The Detective: A restaurant and a bomb report

A rundown of recent and unusual criminal activity in Los Angeles

Illustration of a bomb on a bench


Crime is a constant in the city, and while every report is serious, some of the incidents recorded by the Los Angeles Police Department bear an unusual quality. The Detective, our data-crawling robot, with help from human assistant Cari Spencer, uncovered a few recent anomalies. This period covers July 18-24.


🔎 Venice is typically a fun and eclectic neighborhood, with an active nightlife scene. On July 24 at 9:40 p.m., there was a different kind of evening activity: A bomb was found near The Pier House restaurant. According to publicly available LAPD data, the person in possession of the device also used force against a 25-year-old woman. It is unclear if a bombing actually occurred. 


This is the fourth incident recorded as a bombing or possession/manufacturing of a destructive device in the city of Los Angeles this year. Since 2010, there have been 199 such reports. Bomb threats, on the other hand, have been reported 1,445 times since 2010. 


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🔎 Almost everyone has been in a situation where they are asked by a stranger to buy something for them. That happened in the morning on July 22 in Hollywood. According to the LAPD, at 8:15 a.m. an unidentified individual either offered or asked for a drink from someone at a fast-food restaurant. Details are thin, but during the encounter the person stole unspecified property from the victim. According to police the value of the stolen goods was under $950. 


This marks the sixth time that a suspect has offered or solicited a drink from the victim of a crime in 2022. There have been 184 incidents since 2010, with 10 of them occurring in 2021. 


🔎 On July 19 at 8 p.m., police were holding a man in custody on Main Street in Historic South-Central. That is nothing unusual, but what happened next is: According to the LAPD, a group of people appeared and illegally worked to help the man escape. The suspects were reported to be gang members.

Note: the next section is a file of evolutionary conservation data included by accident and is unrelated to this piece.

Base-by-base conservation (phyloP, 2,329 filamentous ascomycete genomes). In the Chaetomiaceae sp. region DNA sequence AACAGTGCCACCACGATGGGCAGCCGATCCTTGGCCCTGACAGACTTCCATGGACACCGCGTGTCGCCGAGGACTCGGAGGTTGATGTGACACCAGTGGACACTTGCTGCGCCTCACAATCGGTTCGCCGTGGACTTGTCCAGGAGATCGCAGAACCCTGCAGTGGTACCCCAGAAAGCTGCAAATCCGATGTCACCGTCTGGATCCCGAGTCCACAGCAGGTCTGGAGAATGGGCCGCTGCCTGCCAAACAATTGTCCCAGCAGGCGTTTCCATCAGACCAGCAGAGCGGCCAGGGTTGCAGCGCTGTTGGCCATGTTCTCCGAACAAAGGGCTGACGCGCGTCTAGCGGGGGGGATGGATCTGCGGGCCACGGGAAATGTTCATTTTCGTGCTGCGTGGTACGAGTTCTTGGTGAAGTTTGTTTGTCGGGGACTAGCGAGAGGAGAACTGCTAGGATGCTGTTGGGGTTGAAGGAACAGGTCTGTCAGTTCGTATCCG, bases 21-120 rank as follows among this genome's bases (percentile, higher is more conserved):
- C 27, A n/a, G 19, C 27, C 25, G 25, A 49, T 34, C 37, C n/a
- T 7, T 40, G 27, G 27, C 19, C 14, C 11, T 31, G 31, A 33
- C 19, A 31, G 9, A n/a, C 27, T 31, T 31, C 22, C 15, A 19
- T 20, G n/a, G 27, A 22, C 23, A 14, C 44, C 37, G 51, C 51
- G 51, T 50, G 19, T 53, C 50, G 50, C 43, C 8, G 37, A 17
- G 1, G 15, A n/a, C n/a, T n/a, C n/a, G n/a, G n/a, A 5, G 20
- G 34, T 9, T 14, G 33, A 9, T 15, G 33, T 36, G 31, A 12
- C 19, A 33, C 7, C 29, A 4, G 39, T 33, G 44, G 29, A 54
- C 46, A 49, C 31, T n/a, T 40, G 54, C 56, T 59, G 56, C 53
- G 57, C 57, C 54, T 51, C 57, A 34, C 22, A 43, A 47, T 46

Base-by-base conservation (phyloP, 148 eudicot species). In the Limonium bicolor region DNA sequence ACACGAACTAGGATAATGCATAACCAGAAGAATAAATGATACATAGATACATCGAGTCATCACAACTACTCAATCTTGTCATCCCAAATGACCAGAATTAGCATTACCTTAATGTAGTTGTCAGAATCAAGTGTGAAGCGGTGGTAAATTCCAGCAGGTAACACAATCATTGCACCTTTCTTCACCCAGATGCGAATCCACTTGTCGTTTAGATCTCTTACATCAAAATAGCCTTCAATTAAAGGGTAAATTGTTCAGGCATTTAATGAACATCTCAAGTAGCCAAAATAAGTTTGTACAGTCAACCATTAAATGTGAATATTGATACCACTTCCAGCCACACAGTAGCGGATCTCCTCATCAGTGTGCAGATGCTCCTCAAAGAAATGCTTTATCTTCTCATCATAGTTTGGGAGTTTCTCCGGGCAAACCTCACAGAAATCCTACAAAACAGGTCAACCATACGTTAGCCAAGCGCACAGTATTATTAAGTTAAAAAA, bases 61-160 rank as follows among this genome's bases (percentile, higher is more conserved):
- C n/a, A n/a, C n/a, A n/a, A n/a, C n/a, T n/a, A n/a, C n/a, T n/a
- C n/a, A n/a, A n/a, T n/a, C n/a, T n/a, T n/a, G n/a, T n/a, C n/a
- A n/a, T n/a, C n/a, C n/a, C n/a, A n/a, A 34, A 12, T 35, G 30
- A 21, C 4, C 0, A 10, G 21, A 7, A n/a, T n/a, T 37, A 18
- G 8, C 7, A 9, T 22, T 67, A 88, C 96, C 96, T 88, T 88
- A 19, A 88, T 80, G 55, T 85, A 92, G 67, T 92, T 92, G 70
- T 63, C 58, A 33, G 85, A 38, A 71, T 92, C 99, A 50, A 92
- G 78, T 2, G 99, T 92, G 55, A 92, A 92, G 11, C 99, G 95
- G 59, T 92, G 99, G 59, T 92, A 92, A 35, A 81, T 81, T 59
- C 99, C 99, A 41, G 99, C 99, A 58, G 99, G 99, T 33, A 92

The crime was recorded as a “lynching,” although the police terminology does not align with the violent and racist act most people think of when they hear the word. As Crosstown reported in 2020, the term “lynching” was removed from California’s criminal code in 2015, but the LAPD still uses it to refer to instances in which a mob removes a person from under the lawful custody of a peace officer. Since 2010, there have been 57 recorded incidents of “lynching,” with 10 in 2020. This is the first case reported this year. 


🔎 In movies, vacant lots are often places where suspicious behavior occurs. Life imitated art on July 21. At 4:52 a.m., an arsonist lit a fire in a vacant lot in the neighborhood of Vermont Vista. It is unclear if any damage was sustained.


Vacant lots are not frequently a location for crime. This year, there have been 38 criminal reports at vacant lots. Since 2010, 735 criminal incidents have been reported at vacant lots. 


How we did it: At Crosstown, we examine publicly available crime data from multiple Los Angeles County law enforcement agencies. We have a robot on the team called the Detective that scans the LAPD publicly available data for anomalies. LAPD officers tag most crime reports in their system with MO codes, for “modus operandi,” Latin for operating method or style. The MO codes are shorthand for describing what happened in a crime incident.


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